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Having the President’s Ear

A look back at a time when science held sway.

In January 1974, TR published remarks made on October 4, 1973, when MIT convened the six scientists who’d chaired the President’s Science Advisory Committee (PSAC) to discuss the subject of “Science Advice for the White House.” It was a remembrance service of sorts, as President Nixon had recently abolished the committee. What role, if any, a science advisor would have in future administrations was an open question.

What a difference 16 years had made. On another October 4, this one in 1957, the Soviet Union had, with the launch of Sputnik, gotten the jump in the space race; Americans demanded to know how the president planned to catch up. ­Eisenhower quickly established PSAC, with James R. Killian, then the president of MIT, at its head. The president explained that the move would “make it possible for me, personally, whenever there appears to be any unnecessary delay in our development system, to act promptly and decisively.”

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Killian and the 18 scientists he recruited to form PSAC found an ideal patron in Eisenhower, and the committee played a key role in developing national-security strategy, establishing NASA, and reforming the national science curriculum. But the relationship between the president and his science advisors (Eisenhower referred to them as “my scientists”) went deeper than any particular policy discussions, Killian recalled:

The importance of PSAC goes far beyond the specific outcomes of its studies and recommendations because of the relationships of confidence and free discussion that PSAC enjoyed with the President and the President’s associates. … These meetings, in which there was free-for-all discussion, were memorable events for PSAC itself. They made it possible for a group of scientists to come to understand the President’s problems, views, and goals, and to learn how to make themselves useful in the light of this understanding. So it was that the Committee found many ways to express its belief in the values of a free society not only for the advancement of science but for the good of mankind.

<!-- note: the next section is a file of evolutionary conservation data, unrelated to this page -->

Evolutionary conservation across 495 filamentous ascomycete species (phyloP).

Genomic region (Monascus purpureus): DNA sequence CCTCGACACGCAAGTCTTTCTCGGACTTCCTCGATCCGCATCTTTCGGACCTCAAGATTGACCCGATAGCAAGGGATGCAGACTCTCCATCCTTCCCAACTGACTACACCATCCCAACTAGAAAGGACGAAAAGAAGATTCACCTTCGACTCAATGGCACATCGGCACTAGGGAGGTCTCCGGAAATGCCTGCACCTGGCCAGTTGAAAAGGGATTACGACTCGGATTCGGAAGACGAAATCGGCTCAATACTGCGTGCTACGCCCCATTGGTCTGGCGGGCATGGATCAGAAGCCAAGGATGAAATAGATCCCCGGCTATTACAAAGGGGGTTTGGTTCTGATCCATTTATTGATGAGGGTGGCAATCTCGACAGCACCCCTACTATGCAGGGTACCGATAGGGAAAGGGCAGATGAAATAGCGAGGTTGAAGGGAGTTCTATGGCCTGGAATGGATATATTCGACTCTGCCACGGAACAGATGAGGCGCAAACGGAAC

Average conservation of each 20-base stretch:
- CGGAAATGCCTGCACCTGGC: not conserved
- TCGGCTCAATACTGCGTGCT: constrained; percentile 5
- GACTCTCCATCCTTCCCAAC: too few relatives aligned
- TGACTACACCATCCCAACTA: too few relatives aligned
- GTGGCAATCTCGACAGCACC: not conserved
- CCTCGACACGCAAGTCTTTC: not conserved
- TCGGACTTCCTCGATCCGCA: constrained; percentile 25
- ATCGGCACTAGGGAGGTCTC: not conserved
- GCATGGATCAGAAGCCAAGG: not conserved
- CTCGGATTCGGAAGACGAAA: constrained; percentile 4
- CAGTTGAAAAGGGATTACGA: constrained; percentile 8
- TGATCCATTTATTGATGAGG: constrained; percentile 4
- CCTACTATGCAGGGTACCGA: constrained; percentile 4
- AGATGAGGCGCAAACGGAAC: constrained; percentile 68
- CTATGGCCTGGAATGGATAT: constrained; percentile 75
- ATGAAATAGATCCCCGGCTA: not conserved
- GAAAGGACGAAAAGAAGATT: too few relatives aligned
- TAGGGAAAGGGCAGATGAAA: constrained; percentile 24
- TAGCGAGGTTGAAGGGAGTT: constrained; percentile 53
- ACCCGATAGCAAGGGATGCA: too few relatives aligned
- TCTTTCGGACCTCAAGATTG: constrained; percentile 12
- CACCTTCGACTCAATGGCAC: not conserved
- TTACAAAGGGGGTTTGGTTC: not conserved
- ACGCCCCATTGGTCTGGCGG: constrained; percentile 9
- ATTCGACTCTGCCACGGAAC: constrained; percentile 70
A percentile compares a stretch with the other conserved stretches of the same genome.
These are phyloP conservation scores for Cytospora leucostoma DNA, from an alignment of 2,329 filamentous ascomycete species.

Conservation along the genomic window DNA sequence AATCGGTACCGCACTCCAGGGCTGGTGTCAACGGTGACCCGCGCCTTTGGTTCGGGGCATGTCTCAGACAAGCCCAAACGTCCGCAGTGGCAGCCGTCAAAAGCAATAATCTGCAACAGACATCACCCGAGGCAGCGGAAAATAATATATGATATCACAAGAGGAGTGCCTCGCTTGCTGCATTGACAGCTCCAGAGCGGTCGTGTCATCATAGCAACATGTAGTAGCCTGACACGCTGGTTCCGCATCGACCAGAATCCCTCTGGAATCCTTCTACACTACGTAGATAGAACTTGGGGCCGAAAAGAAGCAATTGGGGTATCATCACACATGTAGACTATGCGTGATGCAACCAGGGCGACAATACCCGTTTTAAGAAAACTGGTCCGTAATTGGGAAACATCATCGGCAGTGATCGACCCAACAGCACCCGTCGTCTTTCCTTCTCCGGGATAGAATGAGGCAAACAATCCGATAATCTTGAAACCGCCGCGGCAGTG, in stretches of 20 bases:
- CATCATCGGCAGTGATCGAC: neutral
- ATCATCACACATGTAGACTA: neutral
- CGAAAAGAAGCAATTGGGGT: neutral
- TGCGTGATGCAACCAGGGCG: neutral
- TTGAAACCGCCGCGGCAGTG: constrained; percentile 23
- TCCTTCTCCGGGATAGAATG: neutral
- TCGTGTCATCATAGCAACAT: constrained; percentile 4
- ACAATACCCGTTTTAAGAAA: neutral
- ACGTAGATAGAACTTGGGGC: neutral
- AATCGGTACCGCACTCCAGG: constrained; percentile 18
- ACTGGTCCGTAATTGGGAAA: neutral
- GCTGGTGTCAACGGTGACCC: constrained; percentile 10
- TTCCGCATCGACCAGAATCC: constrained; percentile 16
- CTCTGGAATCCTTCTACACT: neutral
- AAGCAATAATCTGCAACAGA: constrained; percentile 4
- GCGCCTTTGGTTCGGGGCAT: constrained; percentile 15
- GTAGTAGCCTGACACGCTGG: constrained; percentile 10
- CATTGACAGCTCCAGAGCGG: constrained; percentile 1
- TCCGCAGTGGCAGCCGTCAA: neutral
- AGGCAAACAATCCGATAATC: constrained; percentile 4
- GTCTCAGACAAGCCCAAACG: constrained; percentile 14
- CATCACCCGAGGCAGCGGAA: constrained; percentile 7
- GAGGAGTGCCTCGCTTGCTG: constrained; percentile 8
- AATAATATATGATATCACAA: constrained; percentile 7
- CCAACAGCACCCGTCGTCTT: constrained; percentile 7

Later presidents would prove less responsive to a committee whose recommendations were sometimes at odds with administration policy. President ­Kennedy embraced the advisory system he inherited from Eisenhower, but conflict between the Johnson administration and PSAC over such issues as the antiballistic­-­missile program, supersonic transport, and the conduct of the Vietnam War caused the committee’s influence to wane. Donald F. Hornig, science advisor during this period, explained:

There is nothing sadder than an adviser whose advice isn’t wanted. During World War II and at the time of Sputnik, there was a clear identity of interest between the scientific community and the President. The President knew he needed advice, and the country knew he needed advice; and under Killian a heroic role was played. As time went on, quite aside from the building up of scientific expertise in the Department of Defense, attentions turned to other things; the most urgent political items were no longer quite so closely allied with the things PSAC was interested in. And in fighting its own personal battles, PSAC came to be regarded, rightly or wrongly, as having its own political positions.

Goodwill eroded to the point that Nixon felt the committee could best serve his interests by ceasing to exist. A science advisory committee, in modified form, was restored under President Ford, and every president since has at least given the appearance of having expert scientific advice at his command, but the influence PSAC wielded at its height has never been equaled. It was a unique set of historical circumstances that established the “identity of interest” Hornig described. And it was also a special collection of people, Killian recalled, who were able to serve two such demanding masters–­science and the president–simultaneously:

This group of science advisers had a deep sense of responsibility to science, along with an unshakable faith in its importance both to the individual and to the nation. They loved science and wanted others to share their enthusiasm for it and to discover its inner power to make men and women a little more creative, a little more civilized, and a little more humane.

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